Montag, 31. Juli 2017

Using Eclipse CDO as a lightweight ORM solution in web applications


For one of my projects I had to decide for an object relational mapping (ORM) solution to be used in a web environment. There is not much to think about when deciding which framework to use. Yet, I wanted to try out Eclipse CDO [1] as an alternative to, for example, hibernate.
The project is powered by CDO since a year, now. And it has proven to be a lightweight ORM solution. No JPA annotations, just design your EMF model, create instances and let CDO handle the rest...

A full request/response cycle

The following sketch shows the involved steps when a user (HTML5 client/browser) sends a HTTP request to a service that consumes the CDO storage.
Request/Response process

The web application is driven by (JAX-RS) REST services, so any call/request is served by the appropriate REST service. 
For each call which requires DB access, a new CDO transaction is opened, the request is processed, the result is converted to JSON and the transaction closed/committed.
Conversion of EMF model instances is done using Eclipse Texo [2] in most scenarios, but special view models are also created using a JSON java library like org.json [3].

The overall setup of the CDO server/backend:
  • CDO DBStore with embedded H2 RDBMS
  • disabled auditing, disabled branching (not needed by project)
  • one resource per user, central meta data resources (for example, user accounts, roles, permissions management), managed in different resource folders
    • simulation of a document oriented database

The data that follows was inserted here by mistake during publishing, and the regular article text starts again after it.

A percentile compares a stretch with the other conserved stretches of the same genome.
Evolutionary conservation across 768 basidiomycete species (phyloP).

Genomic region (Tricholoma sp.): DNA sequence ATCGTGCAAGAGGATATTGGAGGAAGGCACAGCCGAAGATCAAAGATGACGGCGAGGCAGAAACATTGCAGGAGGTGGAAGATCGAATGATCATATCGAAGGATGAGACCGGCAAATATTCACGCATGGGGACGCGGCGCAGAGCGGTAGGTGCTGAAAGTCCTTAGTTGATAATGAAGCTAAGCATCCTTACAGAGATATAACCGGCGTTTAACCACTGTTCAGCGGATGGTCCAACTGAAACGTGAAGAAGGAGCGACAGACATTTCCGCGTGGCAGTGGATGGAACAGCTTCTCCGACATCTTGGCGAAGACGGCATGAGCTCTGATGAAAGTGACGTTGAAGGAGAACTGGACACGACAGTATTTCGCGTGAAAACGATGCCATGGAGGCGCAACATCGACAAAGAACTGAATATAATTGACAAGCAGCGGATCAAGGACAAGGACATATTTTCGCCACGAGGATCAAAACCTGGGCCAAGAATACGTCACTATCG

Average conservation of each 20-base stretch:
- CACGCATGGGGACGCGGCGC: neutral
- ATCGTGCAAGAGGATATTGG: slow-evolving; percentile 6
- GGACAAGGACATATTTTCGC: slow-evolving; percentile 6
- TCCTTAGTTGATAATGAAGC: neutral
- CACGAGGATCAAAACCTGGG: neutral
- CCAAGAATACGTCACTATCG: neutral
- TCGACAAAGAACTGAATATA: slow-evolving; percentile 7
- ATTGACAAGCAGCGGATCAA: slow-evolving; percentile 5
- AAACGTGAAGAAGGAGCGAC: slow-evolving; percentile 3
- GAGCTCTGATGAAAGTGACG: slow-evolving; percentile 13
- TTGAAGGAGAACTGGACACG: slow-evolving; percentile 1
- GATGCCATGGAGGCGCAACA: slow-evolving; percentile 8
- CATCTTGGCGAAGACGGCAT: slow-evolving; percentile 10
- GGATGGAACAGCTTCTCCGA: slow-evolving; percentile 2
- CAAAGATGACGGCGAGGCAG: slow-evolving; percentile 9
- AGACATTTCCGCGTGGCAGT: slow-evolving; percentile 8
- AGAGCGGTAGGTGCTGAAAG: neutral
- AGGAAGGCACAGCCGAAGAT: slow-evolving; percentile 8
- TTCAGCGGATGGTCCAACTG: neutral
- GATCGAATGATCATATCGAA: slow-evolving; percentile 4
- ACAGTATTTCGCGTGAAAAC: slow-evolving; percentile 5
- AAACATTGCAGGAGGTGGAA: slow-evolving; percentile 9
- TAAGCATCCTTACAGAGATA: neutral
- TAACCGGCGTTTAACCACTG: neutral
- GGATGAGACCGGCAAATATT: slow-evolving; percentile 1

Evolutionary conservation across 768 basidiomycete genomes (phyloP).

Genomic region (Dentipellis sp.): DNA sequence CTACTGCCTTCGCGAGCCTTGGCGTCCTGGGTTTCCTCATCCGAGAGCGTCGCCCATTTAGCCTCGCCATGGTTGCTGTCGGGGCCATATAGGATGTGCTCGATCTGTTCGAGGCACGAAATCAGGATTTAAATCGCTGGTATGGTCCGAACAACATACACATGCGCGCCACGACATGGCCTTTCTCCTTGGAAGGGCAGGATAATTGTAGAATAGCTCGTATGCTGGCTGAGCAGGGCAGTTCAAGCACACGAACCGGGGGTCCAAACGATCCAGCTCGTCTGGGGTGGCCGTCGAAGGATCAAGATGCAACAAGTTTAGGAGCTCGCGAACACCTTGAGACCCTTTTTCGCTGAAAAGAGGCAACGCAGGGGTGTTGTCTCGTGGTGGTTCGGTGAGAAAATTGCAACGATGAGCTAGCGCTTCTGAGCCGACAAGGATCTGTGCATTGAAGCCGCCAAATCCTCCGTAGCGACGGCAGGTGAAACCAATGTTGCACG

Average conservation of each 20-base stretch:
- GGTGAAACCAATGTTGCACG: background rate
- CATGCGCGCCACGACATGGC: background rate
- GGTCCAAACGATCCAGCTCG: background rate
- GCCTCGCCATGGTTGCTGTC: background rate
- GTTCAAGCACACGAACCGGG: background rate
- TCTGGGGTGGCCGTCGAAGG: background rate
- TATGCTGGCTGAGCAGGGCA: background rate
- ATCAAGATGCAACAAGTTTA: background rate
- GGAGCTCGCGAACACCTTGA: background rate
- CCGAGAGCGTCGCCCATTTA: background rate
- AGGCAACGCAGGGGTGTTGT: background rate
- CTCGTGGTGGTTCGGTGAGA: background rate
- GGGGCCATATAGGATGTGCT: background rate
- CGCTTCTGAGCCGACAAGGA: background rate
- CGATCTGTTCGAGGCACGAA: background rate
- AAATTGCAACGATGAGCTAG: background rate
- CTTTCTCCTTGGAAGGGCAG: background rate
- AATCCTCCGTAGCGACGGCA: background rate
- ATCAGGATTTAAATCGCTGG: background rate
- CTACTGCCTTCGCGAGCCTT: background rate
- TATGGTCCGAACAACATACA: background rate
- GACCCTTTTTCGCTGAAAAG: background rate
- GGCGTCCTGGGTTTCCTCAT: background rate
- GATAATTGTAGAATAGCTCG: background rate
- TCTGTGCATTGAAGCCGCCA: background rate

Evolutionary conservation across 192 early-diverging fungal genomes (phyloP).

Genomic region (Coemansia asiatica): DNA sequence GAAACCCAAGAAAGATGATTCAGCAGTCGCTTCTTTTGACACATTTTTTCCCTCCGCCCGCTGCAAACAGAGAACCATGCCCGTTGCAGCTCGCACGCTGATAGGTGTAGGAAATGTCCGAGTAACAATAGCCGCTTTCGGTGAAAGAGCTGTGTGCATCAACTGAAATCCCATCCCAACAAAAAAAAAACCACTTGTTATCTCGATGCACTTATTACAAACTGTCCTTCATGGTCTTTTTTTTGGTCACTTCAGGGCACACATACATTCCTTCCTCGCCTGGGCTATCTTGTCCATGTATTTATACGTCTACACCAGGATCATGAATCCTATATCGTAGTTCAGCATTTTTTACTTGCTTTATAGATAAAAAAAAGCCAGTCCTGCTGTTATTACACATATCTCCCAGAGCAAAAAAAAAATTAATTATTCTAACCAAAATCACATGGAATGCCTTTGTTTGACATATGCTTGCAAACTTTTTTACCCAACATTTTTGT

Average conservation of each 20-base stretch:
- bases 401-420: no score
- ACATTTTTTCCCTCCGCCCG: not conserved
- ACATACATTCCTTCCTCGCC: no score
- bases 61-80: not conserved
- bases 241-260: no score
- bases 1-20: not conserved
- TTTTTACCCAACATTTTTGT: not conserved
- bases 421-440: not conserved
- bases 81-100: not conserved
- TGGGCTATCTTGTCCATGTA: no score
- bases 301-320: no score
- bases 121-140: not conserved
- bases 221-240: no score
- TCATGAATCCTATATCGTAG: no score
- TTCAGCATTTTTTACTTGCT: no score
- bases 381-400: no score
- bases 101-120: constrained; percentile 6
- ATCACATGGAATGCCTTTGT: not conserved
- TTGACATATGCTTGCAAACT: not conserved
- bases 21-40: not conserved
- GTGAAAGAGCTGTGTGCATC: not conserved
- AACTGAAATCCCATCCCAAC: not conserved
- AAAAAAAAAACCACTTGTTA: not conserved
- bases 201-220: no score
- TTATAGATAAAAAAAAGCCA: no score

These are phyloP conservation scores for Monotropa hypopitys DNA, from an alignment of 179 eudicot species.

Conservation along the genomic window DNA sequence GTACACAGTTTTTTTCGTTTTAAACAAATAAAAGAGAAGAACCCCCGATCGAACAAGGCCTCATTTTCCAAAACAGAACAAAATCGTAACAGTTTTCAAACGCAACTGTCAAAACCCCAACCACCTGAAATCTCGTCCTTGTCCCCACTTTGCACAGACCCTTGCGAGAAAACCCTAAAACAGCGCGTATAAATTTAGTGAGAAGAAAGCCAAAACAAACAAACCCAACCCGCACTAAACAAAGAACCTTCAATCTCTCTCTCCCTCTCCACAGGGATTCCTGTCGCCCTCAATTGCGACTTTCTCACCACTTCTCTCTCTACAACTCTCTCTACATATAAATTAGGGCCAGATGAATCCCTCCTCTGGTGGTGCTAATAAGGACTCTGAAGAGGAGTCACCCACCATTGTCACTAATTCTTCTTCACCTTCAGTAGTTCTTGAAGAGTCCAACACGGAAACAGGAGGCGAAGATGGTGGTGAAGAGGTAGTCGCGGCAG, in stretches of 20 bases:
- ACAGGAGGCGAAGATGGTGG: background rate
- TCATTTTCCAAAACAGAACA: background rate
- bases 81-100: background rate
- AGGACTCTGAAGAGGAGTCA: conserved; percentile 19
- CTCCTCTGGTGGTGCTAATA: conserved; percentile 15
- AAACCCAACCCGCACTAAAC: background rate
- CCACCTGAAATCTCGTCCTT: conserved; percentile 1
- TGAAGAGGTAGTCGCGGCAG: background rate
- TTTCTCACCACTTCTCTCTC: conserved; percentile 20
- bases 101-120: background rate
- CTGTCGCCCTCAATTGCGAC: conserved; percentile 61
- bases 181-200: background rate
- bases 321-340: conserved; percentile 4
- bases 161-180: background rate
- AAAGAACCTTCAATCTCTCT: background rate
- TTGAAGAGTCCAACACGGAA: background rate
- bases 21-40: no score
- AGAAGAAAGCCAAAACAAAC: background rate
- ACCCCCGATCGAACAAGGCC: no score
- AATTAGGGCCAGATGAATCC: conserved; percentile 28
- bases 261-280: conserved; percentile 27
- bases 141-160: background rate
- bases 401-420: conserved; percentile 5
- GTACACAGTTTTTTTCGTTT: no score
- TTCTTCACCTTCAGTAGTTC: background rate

• simplifies authorization a lot
  • nginx proxy for simple HTTPS setup
  • OSGi environment with embedded Jetty, packaged using a maven/tycho enabled Eclipse RCP product build
  • a very limited virtual host (for now): 512 MB RAM, single core Xeon CPU, Ubuntu 16.04 server
Have you ever considered using CDO as an ORM solution? Or are you already using it in a web context? What are your experiences?

[1] Eclipse CDO:
[2] Eclipse Texo:


  1. I am currently using CDO in a very similar setting (web application, REST interface, OSGI, Jetty).
    - I create one transaction per thread (not per request) although I am not sure if creating a transcation comes with a big overhead
    - A problem we have not solved so far is the evolution of the model, i.e. how can we upgrade existing data-model in case the meta-model changes
    - Our UI is based on Angular 2, hence we use the EMF models additionally for generating type script classes from them, which reduces problems at the interface between UI and backend
    - The pattern we acess the data so far is in "browsing style", drilling down from high-level folders to leaves. For this access pattern the CDO setting works well also from a performance point-of-view. I wonder how this changes for other access patterns (e.g. search queries)

    1. Thanks for your great feedback, Maximilian!

      1. I have not encountered any performance issues concerning one transaction per thread or request, if there are any concerns, then I am sure the DBStore can be enhanced to use the native connection pool mechanims many JDBC drivers already provide or have built-in

      2. I have found a working approach for my use case: stream each resource into a XML database, transform the XML data and adapt it to the new meta model (using XQuery), stream back into a new repository, start the CDO server using the new repository...

      3. nice :-)

      4. In my case, each user has its own resource, so I also traverse that resource in top-down direction when searching for a specific entity. When using custom SQL queries you have to make sure you do not return any entities outside the user's resource.